Notes from the field: from Jiuwufeng to Elephant Mountain

jiuwufeng to Elephant Mountain

Definitely a tad cooler on the Four Beasts this morning – though not enough to prevent me from sweating buckets for most of the hike. Even after thirty years in Taiwan, my body has never quite been able to adjust to the humid climate.

Today’s hike took me up to Jiuwufeng and then on to Elephant Mountain. Between the two peaks is a delightful little shrine nestled below Muzhi Mountain. It’s dedicated to Guanyin, the Goddess of Mercy, and a host of other Buddhist and Daoist deities. Many people stop there to pray with an incense stick before going on their way. It’s one of my favorite spots along the trail.

jiuwufeng to Elephant Mountain

Further down from this shrine is the much grander Songshan Lingyin Temple. This is dedicated to Mazu, the Goddess of the Sea, and has a very different vibe with its haunting statues that stand on both sides of the road leading up to the main complex. I wouldn’t say that the temple is my cup of tea, but it’s definitely worth a slight detour from the main path to Elephant Mountain.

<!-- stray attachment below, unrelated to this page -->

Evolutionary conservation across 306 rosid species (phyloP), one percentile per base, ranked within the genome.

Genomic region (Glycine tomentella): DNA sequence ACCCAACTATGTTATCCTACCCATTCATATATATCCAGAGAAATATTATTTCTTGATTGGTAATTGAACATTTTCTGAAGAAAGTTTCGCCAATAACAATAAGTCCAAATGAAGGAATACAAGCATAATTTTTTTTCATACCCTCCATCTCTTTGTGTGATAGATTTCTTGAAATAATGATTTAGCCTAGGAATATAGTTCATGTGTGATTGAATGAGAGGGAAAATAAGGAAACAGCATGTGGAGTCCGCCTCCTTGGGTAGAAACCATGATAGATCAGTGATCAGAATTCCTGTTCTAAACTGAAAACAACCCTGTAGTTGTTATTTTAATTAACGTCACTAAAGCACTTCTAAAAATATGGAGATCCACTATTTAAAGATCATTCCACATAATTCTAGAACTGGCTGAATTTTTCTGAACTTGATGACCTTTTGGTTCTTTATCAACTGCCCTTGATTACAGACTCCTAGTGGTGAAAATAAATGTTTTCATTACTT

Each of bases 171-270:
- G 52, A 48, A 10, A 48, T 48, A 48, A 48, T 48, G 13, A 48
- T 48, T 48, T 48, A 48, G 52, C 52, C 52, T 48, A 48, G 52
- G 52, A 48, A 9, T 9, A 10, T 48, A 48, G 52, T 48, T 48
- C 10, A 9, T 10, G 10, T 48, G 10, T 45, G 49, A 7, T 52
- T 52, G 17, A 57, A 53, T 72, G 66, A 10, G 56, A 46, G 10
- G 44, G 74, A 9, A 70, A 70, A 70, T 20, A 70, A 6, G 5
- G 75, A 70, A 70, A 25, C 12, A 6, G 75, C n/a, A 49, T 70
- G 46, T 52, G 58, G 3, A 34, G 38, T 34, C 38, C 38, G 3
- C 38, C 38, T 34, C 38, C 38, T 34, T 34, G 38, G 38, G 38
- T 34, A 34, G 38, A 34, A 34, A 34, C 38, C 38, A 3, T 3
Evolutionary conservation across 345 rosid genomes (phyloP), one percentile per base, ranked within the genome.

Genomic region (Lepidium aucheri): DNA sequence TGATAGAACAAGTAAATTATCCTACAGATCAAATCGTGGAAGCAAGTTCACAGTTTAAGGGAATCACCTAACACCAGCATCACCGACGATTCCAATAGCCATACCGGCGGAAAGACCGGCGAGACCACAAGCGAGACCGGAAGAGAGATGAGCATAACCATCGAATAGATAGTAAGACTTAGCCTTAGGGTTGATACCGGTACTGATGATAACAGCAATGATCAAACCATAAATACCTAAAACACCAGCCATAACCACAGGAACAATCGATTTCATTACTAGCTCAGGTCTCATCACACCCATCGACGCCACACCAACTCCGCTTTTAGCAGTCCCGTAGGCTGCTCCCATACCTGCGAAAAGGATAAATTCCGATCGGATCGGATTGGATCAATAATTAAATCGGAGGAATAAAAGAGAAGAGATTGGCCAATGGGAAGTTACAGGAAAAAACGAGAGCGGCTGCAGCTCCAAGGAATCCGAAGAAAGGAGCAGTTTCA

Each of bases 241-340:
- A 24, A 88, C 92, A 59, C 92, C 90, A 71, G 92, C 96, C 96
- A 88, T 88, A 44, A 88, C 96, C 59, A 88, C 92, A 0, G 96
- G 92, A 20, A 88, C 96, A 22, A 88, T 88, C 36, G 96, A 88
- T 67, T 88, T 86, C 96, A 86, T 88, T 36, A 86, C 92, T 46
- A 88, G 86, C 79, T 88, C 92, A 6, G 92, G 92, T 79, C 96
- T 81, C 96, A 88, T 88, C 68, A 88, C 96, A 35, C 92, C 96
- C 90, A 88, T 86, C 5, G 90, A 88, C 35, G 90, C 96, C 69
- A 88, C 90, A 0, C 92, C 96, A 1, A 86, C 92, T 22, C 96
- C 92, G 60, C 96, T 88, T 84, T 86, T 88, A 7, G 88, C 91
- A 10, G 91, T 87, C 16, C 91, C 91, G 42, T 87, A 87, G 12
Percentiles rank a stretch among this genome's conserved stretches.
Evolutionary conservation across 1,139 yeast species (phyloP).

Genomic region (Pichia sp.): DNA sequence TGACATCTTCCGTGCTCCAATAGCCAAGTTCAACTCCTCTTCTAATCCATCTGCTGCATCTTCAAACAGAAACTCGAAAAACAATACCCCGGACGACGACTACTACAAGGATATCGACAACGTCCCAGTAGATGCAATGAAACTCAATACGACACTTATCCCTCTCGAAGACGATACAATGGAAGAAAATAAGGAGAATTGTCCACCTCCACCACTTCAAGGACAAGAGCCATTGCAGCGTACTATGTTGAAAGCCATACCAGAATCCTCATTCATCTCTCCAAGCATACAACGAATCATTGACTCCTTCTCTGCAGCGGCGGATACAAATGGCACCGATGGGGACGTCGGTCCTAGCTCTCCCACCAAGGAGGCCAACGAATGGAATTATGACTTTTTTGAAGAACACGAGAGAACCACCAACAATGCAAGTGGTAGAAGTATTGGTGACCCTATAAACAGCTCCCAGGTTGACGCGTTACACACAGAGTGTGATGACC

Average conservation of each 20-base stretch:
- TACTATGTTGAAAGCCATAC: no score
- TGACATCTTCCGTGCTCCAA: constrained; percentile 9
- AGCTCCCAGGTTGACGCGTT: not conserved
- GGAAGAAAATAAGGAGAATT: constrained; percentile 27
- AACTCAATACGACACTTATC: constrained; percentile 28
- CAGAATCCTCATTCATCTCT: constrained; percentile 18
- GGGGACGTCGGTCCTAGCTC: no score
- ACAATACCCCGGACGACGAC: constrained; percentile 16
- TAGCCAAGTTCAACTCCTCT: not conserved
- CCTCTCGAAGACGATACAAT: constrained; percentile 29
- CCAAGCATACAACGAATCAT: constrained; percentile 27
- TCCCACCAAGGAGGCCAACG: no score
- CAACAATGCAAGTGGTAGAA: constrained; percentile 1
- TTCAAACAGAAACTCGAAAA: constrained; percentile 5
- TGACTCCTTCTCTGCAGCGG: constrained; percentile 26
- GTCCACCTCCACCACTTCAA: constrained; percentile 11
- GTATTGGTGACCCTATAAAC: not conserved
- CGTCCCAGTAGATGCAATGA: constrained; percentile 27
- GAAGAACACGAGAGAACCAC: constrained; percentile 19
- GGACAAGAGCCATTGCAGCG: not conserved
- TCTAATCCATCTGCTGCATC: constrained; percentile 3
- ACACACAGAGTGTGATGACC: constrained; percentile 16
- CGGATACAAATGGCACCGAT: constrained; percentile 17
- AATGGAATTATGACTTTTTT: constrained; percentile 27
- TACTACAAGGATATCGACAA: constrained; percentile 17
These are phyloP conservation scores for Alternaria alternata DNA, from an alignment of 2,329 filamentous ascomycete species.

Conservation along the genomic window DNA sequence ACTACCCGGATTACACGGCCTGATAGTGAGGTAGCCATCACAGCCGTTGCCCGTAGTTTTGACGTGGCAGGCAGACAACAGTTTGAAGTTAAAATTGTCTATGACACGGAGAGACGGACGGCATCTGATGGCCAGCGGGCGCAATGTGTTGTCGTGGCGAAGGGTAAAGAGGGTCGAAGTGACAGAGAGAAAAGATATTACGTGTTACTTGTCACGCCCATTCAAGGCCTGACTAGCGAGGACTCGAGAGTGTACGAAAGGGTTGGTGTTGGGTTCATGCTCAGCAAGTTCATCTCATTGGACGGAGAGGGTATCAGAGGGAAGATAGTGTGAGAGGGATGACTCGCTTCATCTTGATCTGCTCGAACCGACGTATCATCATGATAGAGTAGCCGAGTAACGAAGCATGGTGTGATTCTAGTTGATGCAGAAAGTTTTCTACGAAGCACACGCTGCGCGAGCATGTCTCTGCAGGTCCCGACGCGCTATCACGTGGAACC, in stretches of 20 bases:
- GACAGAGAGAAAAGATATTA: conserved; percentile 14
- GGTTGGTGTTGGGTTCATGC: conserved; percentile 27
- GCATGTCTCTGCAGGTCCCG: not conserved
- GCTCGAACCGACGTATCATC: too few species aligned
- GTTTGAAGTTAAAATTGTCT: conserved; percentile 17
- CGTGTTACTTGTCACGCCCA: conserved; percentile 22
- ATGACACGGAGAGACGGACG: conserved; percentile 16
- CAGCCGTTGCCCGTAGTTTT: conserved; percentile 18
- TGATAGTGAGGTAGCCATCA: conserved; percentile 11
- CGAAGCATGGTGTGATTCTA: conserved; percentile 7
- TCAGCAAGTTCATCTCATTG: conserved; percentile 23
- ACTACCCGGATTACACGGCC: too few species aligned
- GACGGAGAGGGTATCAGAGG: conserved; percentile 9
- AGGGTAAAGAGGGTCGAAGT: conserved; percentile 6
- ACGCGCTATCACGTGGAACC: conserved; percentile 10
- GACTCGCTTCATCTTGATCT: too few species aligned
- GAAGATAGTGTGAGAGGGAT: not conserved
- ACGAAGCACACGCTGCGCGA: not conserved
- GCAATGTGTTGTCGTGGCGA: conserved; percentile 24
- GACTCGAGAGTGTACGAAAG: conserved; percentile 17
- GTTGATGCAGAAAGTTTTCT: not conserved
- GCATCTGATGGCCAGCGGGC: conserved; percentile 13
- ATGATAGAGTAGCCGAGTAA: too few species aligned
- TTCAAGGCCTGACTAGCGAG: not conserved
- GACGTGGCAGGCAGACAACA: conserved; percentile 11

Jiuwufeng to Elephant Mountain

Not surprisingly, Elephant Mountain itself was quite crowded when I got there in stark contrast to the much quieter upper reaches of the trail. It was wonderful to see so many couples, families, and groups of friends out enjoying the fresh air and natural beauty of the hillside – not to mention the great views of 101 and the rest of the city.

It is mornings like this that remind me how much I love living in Taipei. I may not have quite got used to the climate, but the myriad other pleasures this city of contrasts offers more than make up for it in so many different ways.

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